Component Testing vs Unit Testing: Top Differences, Types, and Examples
Testing is a crucial part of every Software Development Lifecycle (SDLC). It takes center stage in CI/CD pipeline, allowing developers to release reliable, resilient, and safe software. Multiple testing types exist, such as End-to-End testing, Unit testing, Integration testing, Dynamic testing, and more. And among all these different types, two important ones, Component and Unit testing, emerge in the initial phase of SDLC. As they are closely related, developers need to understand their differences. This article will specifically focus on Component testing vs Unit testing to help you understand everything about these two tests.
We will discuss when to perform Component testing and when to go for Unit testing. You will also find examples, tools, and steps to implement these tests.
So, let’s begin by understanding Component testing.
Table Of Contents
- 1 What is Component Testing?
- 2 Component Testing Example
- 3 What is Unit Testing?
- 4 Unit Testing Example
- 5 Component Testing vs Unit Testing: Key Differences
- 6 Conclusion
- 7 FAQ on Component Testing vs Unit Testing
What is Component Testing?
As the name suggests, Component testing involves analyzing multiple functions and code modules before they form software. It is a black box testing technique that evaluates the application without considering the code information.
Every software is a combination of different code components. A code component can either be made of two or more code units or a function, method, or class inside the application code bases. A simple real-life example of a software component is the login and signup component.
Before releasing software, it’s crucial to ensure all the components are working as intended. Component testing analyzes all these components (codes or functions) individually.
Who Performs Component Testing?
Usually, developers perform Component testing in the initial stage of SDLC just after the Unit testing. But even QA conducts the tests as well.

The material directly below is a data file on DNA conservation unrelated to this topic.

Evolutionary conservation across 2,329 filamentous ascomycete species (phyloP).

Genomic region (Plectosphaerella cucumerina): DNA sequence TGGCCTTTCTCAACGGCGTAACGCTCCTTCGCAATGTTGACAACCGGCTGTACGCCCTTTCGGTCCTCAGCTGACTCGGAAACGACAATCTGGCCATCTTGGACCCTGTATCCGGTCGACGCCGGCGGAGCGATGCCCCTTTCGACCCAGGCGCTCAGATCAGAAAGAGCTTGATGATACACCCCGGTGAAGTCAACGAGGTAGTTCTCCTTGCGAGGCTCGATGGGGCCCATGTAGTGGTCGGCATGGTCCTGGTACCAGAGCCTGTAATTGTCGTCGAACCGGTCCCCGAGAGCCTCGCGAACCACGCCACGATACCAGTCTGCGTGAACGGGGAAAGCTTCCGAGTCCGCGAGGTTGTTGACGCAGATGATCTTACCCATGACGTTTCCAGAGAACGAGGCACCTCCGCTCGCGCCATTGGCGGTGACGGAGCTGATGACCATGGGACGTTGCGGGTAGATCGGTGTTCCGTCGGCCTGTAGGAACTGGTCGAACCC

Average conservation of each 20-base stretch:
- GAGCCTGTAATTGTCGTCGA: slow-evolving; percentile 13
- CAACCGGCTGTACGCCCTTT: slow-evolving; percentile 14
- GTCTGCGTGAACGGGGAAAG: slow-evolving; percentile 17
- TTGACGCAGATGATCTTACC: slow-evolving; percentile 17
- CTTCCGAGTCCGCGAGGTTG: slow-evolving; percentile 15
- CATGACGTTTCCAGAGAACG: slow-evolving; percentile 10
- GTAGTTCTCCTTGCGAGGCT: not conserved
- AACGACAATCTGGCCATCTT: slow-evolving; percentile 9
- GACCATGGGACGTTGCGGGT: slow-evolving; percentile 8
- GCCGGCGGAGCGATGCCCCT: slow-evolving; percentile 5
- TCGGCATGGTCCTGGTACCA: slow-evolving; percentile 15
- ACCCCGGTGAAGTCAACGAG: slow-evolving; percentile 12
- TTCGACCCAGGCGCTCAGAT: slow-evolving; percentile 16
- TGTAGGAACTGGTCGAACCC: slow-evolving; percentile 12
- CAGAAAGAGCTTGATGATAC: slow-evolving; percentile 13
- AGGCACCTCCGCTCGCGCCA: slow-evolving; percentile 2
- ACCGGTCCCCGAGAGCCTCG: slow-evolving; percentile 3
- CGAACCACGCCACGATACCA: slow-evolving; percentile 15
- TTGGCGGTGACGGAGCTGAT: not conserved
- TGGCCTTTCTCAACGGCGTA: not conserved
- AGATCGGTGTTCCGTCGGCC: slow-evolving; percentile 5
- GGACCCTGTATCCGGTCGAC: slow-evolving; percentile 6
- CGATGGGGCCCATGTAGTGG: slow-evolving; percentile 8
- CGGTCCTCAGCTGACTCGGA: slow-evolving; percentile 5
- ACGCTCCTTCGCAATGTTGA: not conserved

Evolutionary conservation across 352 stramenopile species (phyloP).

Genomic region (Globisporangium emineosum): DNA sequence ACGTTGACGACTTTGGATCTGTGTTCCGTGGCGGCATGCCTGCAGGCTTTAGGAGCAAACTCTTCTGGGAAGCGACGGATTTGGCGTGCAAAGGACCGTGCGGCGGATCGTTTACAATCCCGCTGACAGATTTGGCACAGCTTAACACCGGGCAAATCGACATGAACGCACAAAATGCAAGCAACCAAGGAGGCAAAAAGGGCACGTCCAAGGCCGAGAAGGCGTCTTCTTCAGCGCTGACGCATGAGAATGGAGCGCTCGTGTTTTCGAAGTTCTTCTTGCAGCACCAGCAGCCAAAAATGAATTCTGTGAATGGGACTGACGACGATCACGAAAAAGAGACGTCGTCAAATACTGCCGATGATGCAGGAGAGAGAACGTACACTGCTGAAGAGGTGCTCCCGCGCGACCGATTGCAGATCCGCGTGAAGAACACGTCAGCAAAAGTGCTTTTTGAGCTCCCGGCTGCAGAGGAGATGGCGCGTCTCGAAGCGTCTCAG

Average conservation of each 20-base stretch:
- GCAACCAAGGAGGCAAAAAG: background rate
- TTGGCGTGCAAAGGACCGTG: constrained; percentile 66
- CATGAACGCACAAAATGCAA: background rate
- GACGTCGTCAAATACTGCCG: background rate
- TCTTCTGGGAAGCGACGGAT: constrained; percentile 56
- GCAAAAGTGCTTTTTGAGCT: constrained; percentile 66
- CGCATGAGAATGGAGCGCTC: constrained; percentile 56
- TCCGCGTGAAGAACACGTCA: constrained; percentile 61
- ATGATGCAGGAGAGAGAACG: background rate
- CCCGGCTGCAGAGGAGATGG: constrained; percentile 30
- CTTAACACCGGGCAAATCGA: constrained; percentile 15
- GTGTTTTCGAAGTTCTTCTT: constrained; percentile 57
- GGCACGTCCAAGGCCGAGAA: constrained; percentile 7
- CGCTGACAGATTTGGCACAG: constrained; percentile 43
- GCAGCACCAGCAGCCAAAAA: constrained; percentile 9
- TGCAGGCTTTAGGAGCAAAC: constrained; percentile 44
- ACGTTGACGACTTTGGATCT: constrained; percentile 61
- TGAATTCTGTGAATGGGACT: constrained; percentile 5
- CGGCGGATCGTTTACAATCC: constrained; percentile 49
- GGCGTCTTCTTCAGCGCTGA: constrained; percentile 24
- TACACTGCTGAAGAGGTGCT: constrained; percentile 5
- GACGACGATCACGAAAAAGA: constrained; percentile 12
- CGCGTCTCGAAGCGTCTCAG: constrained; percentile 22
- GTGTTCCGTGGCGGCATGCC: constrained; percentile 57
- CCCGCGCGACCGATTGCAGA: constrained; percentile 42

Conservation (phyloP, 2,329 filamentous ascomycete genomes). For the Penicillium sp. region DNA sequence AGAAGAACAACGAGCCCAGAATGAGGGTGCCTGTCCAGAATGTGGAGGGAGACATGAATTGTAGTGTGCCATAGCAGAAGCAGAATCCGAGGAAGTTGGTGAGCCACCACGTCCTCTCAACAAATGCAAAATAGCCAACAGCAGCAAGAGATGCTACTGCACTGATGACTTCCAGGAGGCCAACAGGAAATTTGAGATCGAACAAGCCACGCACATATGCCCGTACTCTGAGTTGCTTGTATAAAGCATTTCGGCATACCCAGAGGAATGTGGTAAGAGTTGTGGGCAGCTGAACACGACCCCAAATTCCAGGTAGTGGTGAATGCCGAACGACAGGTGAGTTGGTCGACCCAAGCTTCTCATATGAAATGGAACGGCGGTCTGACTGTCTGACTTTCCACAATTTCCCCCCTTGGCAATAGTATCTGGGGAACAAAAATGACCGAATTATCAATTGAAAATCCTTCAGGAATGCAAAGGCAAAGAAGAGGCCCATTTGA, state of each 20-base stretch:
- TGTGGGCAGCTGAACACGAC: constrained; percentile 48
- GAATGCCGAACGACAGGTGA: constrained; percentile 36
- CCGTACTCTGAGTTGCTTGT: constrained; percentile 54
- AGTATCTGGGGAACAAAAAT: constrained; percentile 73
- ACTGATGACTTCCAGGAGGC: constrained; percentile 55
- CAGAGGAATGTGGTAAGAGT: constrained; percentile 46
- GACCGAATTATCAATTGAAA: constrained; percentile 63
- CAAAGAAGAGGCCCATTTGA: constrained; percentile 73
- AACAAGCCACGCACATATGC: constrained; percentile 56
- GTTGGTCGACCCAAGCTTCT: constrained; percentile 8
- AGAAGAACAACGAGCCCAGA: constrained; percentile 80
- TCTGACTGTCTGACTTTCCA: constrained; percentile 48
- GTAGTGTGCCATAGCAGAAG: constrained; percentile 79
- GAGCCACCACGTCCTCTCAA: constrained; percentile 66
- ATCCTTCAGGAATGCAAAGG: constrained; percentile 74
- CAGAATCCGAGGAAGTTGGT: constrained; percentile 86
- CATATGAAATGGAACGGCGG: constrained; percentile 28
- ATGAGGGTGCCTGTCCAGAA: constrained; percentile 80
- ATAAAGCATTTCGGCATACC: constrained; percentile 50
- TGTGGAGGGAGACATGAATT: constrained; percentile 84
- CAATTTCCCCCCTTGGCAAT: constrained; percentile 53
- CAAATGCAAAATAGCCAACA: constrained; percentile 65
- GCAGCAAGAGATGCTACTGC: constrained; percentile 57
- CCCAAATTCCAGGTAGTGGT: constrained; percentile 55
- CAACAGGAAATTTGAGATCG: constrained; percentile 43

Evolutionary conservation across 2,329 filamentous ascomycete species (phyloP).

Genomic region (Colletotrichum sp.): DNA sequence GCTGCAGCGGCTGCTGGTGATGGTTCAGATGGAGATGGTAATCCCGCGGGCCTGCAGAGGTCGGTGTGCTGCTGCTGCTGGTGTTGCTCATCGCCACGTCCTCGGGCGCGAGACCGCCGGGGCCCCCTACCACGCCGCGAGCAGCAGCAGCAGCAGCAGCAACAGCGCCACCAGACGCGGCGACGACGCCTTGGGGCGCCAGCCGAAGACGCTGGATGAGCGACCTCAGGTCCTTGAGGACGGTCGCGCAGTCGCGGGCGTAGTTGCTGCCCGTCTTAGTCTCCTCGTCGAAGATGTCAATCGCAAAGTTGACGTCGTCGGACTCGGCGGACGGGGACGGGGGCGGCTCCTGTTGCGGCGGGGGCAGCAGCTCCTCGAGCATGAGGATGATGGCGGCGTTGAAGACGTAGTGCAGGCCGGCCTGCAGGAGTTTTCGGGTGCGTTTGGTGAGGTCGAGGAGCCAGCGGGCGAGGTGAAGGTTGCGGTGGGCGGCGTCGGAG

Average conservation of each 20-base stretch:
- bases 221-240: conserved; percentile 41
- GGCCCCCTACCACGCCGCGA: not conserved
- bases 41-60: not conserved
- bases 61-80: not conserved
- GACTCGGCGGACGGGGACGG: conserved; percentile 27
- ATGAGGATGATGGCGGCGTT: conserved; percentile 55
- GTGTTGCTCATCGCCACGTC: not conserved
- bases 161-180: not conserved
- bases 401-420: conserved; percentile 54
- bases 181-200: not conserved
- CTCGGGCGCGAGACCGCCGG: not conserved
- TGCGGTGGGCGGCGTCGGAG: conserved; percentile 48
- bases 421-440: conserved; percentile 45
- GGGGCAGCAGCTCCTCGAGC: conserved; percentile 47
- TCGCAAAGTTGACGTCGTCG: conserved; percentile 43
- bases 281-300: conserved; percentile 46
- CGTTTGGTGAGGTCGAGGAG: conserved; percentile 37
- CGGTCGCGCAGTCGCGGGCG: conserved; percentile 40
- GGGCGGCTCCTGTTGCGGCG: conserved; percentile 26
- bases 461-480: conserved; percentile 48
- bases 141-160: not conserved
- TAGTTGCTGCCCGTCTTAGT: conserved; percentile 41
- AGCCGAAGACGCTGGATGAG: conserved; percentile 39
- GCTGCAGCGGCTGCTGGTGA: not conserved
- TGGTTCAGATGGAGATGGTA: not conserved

In Component testing, developers notice the component’s behavior in various use cases by providing multiple inputs. Similarly, the QA team performs it without the knowledge of the component’s underlying code logic and implementation. They observe a software component’s behavior by interacting with the application as end users.
When to Perform the Component Testing?
Component testing is done by developers when the software is ready for release to the testing team. There are a few instances where you should perform Component testing:
- To test the components individually before the product’s release.
- Alongside Regression testing to evaluate the functions of newly added components.
- Before Integration testing check if each component is working properly
Component Testing Techniques
There are two types of Component testing techniques. They are based on the approach developers take to execute Component testing:
1. Component testing in Small: Component testing is performed by keeping other components in isolation, it is known as component testing in small (CTIS).
2. Component testing in Large: When an individual Component testing is carried out, and other software components are not isolated, it is known as Component testing in large (CTIL).
Component Testing Example
Let’s take an example, as shown in the picture below. It shows the sign-in page of a travel ticket booking website. Let’s call this page C1.